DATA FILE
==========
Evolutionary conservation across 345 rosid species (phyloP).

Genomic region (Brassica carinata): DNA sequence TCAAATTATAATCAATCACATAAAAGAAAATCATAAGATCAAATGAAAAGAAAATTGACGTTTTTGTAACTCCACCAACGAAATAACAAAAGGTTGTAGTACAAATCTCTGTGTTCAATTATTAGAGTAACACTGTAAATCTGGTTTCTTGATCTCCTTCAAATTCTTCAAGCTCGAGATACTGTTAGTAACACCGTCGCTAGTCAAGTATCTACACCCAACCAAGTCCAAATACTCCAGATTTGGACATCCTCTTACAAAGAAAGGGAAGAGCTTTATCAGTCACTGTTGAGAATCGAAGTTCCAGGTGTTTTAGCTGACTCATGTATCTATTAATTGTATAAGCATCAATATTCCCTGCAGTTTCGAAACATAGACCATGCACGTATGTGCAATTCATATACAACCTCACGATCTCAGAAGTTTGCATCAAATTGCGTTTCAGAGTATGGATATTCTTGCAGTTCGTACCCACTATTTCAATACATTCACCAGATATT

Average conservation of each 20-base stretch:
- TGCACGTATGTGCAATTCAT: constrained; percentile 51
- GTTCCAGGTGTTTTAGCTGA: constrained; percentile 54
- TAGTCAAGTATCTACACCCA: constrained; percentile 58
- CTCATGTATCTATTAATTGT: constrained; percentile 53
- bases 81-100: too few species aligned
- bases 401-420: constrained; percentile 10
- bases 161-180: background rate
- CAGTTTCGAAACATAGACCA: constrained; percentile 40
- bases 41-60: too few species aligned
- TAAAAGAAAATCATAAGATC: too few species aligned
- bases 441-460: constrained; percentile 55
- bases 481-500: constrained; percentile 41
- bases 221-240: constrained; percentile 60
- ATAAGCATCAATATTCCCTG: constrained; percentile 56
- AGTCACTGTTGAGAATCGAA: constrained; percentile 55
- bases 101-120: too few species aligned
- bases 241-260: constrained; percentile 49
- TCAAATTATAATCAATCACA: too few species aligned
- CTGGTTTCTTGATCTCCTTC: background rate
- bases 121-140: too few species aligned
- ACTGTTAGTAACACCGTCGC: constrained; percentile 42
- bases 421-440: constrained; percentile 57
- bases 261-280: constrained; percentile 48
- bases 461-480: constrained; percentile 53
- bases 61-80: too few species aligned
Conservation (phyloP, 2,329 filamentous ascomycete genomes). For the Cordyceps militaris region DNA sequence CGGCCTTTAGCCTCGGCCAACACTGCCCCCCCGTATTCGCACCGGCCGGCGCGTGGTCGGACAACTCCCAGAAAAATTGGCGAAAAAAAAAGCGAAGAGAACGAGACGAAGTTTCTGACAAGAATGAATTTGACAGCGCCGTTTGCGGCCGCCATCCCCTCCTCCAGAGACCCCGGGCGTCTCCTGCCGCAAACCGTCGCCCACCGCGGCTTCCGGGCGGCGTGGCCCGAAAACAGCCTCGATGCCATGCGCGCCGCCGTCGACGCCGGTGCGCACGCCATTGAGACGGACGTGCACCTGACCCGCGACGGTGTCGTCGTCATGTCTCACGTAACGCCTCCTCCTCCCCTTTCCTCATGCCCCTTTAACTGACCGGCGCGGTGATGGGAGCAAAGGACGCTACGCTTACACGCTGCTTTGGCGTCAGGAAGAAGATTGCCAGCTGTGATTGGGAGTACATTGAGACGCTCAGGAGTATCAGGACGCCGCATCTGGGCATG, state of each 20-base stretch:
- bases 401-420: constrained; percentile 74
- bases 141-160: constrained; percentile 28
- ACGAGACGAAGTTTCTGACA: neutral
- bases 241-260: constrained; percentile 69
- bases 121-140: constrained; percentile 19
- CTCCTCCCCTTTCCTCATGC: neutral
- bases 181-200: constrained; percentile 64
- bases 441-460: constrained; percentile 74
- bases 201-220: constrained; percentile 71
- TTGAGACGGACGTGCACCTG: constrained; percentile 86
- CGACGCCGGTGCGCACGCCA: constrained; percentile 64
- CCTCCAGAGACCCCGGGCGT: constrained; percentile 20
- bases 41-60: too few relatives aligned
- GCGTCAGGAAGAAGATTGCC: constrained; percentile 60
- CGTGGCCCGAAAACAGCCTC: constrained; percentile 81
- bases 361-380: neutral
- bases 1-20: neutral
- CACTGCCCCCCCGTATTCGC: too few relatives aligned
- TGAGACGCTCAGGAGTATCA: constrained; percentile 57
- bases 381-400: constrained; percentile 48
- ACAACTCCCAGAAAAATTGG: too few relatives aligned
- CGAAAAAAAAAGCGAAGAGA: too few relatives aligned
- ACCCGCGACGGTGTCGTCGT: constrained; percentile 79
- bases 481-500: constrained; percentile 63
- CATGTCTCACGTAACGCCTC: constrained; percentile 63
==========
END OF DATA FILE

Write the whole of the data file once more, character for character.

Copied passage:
Evolutionary conservation across 345 rosid species (phyloP).

Genomic region (Brassica carinata): DNA sequence TCAAATTATAATCAATCACATAAAAGAAAATCATAAGATCAAATGAAAAGAAAATTGACGTTTTTGTAACTCCACCAACGAAATAACAAAAGGTTGTAGTACAAATCTCTGTGTTCAATTATTAGAGTAACACTGTAAATCTGGTTTCTTGATCTCCTTCAAATTCTTCAAGCTCGAGATACTGTTAGTAACACCGTCGCTAGTCAAGTATCTACACCCAACCAAGTCCAAATACTCCAGATTTGGACATCCTCTTACAAAGAAAGGGAAGAGCTTTATCAGTCACTGTTGAGAATCGAAGTTCCAGGTGTTTTAGCTGACTCATGTATCTATTAATTGTATAAGCATCAATATTCCCTGCAGTTTCGAAACATAGACCATGCACGTATGTGCAATTCATATACAACCTCACGATCTCAGAAGTTTGCATCAAATTGCGTTTCAGAGTATGGATATTCTTGCAGTTCGTACCCACTATTTCAATACATTCACCAGATATT

Average conservation of each 20-base stretch:
- TGCACGTATGTGCAATTCAT: constrained; percentile 51
- GTTCCAGGTGTTTTAGCTGA: constrained; percentile 54
- TAGTCAAGTATCTACACCCA: constrained; percentile 58
- CTCATGTATCTATTAATTGT: constrained; percentile 53
- bases 81-100: too few species aligned
- bases 401-420: constrained; percentile 10
- bases 161-180: background rate
- CAGTTTCGAAACATAGACCA: constrained; percentile 40
- bases 41-60: too few species aligned
- TAAAAGAAAATCATAAGATC: too few species aligned
- bases 441-460: constrained; percentile 55
- bases 481-500: constrained; percentile 41
- bases 221-240: constrained; percentile 60
- ATAAGCATCAATATTCCCTG: constrained; percentile 56
- AGTCACTGTTGAGAATCGAA: constrained; percentile 55
- bases 101-120: too few species aligned
- bases 241-260: constrained; percentile 49
- TCAAATTATAATCAATCACA: too few species aligned
- CTGGTTTCTTGATCTCCTTC: background rate
- bases 121-140: too few species aligned
- ACTGTTAGTAACACCGTCGC: constrained; percentile 42
- bases 421-440: constrained; percentile 57
- bases 261-280: constrained; percentile 48
- bases 461-480: constrained; percentile 53
- bases 61-80: too few species aligned
Conservation (phyloP, 2,329 filamentous ascomycete genomes). For the Cordyceps militaris region DNA sequence CGGCCTTTAGCCTCGGCCAACACTGCCCCCCCGTATTCGCACCGGCCGGCGCGTGGTCGGACAACTCCCAGAAAAATTGGCGAAAAAAAAAGCGAAGAGAACGAGACGAAGTTTCTGACAAGAATGAATTTGACAGCGCCGTTTGCGGCCGCCATCCCCTCCTCCAGAGACCCCGGGCGTCTCCTGCCGCAAACCGTCGCCCACCGCGGCTTCCGGGCGGCGTGGCCCGAAAACAGCCTCGATGCCATGCGCGCCGCCGTCGACGCCGGTGCGCACGCCATTGAGACGGACGTGCACCTGACCCGCGACGGTGTCGTCGTCATGTCTCACGTAACGCCTCCTCCTCCCCTTTCCTCATGCCCCTTTAACTGACCGGCGCGGTGATGGGAGCAAAGGACGCTACGCTTACACGCTGCTTTGGCGTCAGGAAGAAGATTGCCAGCTGTGATTGGGAGTACATTGAGACGCTCAGGAGTATCAGGACGCCGCATCTGGGCATG, state of each 20-base stretch:
- bases 401-420: constrained; percentile 74
- bases 141-160: constrained; percentile 28
- ACGAGACGAAGTTTCTGACA: neutral
- bases 241-260: constrained; percentile 69
- bases 121-140: constrained; percentile 19
- CTCCTCCCCTTTCCTCATGC: neutral
- bases 181-200: constrained; percentile 64
- bases 441-460: constrained; percentile 74
- bases 201-220: constrained; percentile 71
- TTGAGACGGACGTGCACCTG: constrained; percentile 86
- CGACGCCGGTGCGCACGCCA: constrained; percentile 64
- CCTCCAGAGACCCCGGGCGT: constrained; percentile 20
- bases 41-60: too few relatives aligned
- GCGTCAGGAAGAAGATTGCC: constrained; percentile 60
- CGTGGCCCGAAAACAGCCTC: constrained; percentile 81
- bases 361-380: neutral
- bases 1-20: neutral
- CACTGCCCCCCCGTATTCGC: too few relatives aligned
- TGAGACGCTCAGGAGTATCA: constrained; percentile 57
- bases 381-400: constrained; percentile 48
- ACAACTCCCAGAAAAATTGG: too few relatives aligned
- CGAAAAAAAAAGCGAAGAGA: too few relatives aligned
- ACCCGCGACGGTGTCGTCGT: constrained; percentile 79
- bases 481-500: constrained; percentile 63
- CATGTCTCACGTAACGCCTC: constrained; percentile 63